Indigenous Peoples' Day

Wow, the subject of my last post really threw me for a loop.  It's been hard to get back to it.

Which means I'm not sure where I am on the landscape as I "walk" from Tucson to NYC, although I'm somewhere between Carrizozo and Corona, New Mexico (that last location is a little on the nose).

Today, though, I want to acknowledge the Native lands I've passed through along the way to get "here."  My friend E suggested I do this a while ago as I research the locations I "walk" through, and today seemed like a good day to start.  Partly because today, for the first time, Arizona is recognizing Indigenous Peoples' Day.  I hope it won't be the last.

If you haven't found it already, Native Lands is a website that allows you to search locations throughout the world to learn more about the Native peoples who once lived or continue to live there.  The disclaimer states that the map does not represent or intend to represent official or legal boundaries of any Indigenous nations, and recommends that to learn about definitive boundaries, people should contact the nations in question.  Also, the map is not perfect, but rather a work in progress incorporating contributions from the community.

Splash page of Native Lands

With that in mind, here are the lands I've crossed between Tucson and Carrizozo as I head east:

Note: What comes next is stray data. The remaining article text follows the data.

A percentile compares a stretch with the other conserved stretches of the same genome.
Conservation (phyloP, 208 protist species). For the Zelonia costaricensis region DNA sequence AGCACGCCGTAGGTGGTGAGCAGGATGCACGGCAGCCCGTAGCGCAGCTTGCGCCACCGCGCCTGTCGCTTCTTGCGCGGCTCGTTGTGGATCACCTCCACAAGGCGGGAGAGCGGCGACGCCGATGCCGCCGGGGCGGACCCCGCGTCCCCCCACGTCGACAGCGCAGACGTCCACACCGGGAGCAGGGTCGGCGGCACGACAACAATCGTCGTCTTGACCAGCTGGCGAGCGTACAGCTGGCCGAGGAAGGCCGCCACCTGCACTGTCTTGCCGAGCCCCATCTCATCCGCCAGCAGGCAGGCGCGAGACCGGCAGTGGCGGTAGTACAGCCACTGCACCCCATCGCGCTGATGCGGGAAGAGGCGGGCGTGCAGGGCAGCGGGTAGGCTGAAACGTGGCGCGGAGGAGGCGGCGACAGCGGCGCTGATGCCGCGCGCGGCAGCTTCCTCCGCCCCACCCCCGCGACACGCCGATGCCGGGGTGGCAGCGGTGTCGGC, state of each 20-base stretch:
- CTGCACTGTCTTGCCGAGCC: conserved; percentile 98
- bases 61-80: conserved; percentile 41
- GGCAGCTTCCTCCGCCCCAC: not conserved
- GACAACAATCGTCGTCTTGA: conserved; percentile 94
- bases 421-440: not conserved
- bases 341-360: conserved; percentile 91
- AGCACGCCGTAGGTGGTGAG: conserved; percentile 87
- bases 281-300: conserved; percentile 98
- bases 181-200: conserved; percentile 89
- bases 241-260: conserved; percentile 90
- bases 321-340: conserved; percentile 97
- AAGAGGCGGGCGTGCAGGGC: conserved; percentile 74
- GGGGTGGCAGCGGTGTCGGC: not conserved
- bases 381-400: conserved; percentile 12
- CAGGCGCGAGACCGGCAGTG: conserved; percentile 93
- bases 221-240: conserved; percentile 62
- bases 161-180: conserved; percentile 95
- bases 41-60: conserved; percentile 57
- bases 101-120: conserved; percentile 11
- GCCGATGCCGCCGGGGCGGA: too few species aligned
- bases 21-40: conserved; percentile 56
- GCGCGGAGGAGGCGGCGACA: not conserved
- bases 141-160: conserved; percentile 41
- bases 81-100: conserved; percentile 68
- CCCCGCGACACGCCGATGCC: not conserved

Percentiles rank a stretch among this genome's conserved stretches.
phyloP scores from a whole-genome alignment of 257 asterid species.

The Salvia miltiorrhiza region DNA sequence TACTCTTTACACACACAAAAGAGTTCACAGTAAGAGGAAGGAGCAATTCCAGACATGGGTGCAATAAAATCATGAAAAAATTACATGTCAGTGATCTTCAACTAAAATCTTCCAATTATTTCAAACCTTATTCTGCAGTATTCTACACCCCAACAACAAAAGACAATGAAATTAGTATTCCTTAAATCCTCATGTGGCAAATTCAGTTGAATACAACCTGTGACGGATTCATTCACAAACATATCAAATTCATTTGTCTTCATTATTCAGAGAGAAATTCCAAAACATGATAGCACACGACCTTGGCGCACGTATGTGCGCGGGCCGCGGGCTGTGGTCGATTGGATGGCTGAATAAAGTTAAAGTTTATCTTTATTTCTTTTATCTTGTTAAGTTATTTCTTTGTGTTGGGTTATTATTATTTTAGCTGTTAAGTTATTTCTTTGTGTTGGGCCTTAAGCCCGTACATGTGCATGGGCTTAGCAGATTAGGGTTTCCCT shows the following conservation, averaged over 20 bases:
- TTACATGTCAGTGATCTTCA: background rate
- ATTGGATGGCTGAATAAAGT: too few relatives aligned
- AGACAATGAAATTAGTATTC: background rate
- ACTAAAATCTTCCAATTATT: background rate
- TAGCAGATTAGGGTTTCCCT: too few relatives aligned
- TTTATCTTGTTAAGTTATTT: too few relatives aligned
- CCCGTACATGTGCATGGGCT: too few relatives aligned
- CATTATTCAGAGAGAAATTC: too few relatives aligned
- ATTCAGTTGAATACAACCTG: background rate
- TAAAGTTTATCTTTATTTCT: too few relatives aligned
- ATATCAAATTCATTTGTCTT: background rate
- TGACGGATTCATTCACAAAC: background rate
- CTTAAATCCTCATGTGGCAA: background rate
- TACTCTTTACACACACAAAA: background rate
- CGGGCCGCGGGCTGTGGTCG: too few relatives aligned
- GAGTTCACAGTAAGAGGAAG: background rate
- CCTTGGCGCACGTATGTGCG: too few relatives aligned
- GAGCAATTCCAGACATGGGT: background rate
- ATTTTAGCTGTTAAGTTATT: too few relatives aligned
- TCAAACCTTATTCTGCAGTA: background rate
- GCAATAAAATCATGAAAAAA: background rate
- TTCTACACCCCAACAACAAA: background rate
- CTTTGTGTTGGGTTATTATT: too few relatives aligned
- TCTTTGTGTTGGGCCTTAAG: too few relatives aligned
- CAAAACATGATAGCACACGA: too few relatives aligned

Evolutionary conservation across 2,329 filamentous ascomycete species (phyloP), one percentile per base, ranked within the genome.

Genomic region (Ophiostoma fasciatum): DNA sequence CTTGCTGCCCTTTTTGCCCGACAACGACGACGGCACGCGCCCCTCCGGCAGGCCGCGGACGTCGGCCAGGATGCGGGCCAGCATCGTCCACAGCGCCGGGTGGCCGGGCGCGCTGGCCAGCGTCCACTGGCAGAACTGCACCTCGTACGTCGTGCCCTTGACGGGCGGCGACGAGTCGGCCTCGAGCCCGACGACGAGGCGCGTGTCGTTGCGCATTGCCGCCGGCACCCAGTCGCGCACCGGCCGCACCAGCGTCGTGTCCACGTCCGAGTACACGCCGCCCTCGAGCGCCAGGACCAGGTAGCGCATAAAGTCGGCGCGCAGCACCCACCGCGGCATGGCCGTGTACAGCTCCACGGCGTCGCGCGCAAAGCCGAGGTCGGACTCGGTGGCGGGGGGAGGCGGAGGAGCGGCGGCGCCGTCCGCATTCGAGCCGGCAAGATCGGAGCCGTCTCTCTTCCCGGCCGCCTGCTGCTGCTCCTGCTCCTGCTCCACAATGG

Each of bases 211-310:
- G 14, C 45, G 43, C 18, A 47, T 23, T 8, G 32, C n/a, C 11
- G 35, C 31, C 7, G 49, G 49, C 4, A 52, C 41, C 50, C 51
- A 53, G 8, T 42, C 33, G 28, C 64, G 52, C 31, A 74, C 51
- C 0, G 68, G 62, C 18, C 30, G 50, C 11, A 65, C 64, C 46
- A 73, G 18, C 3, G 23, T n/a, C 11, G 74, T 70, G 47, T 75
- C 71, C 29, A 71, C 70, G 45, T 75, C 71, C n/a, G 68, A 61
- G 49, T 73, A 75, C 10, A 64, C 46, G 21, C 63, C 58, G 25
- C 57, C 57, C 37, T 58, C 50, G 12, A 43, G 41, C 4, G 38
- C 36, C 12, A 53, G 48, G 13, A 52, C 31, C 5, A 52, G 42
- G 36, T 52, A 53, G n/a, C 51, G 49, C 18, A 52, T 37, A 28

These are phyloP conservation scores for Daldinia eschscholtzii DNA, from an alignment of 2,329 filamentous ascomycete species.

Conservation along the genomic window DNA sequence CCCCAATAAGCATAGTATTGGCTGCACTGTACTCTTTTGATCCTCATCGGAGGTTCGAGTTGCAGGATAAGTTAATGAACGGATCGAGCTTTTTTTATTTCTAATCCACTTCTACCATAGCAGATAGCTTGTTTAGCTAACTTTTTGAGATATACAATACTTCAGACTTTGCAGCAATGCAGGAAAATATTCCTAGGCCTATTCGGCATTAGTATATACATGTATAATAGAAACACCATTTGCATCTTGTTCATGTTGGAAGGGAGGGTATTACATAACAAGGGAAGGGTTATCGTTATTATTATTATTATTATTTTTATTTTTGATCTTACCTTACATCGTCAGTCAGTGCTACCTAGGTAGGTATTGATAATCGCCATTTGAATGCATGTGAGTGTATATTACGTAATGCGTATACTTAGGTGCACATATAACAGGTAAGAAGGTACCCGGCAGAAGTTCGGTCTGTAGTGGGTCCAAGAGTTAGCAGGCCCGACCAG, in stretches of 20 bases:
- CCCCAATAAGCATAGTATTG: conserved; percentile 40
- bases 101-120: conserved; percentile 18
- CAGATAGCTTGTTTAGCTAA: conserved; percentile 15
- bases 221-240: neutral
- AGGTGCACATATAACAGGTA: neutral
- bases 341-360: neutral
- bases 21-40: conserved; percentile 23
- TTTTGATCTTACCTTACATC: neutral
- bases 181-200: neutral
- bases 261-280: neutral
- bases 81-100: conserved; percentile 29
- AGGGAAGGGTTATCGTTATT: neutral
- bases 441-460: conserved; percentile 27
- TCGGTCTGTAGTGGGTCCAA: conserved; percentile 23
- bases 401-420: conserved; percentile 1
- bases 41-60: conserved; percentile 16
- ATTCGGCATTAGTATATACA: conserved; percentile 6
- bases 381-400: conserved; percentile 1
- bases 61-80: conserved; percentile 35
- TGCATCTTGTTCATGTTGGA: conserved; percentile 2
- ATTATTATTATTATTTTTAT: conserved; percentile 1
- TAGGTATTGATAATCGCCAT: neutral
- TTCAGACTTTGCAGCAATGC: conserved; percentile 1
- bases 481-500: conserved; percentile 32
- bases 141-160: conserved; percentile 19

O’odham

Tohono O’odham (Papago)

Sobaipuri

Hohokam

Chiricahua Apache

Western Apache

Pescado

Tampachoa (Mansos)

Mescalero Apache

I encourage us all to spend some time learning more about the people who were here before us.  Not just on Indigenous Peoples' Day, but every day if we can.

I hope everyone is okay.

Comments

  1. I recently saw this for the first time and found very enlightening!
    https://www.popularmechanics.com/culture/web/a23652890/tribal-map-indigenous-peoples-day-2018/

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    Replies
    1. That's excellent, thanks for the link! It's wonderful to see the Native Lands website being promoted in so many different venues.

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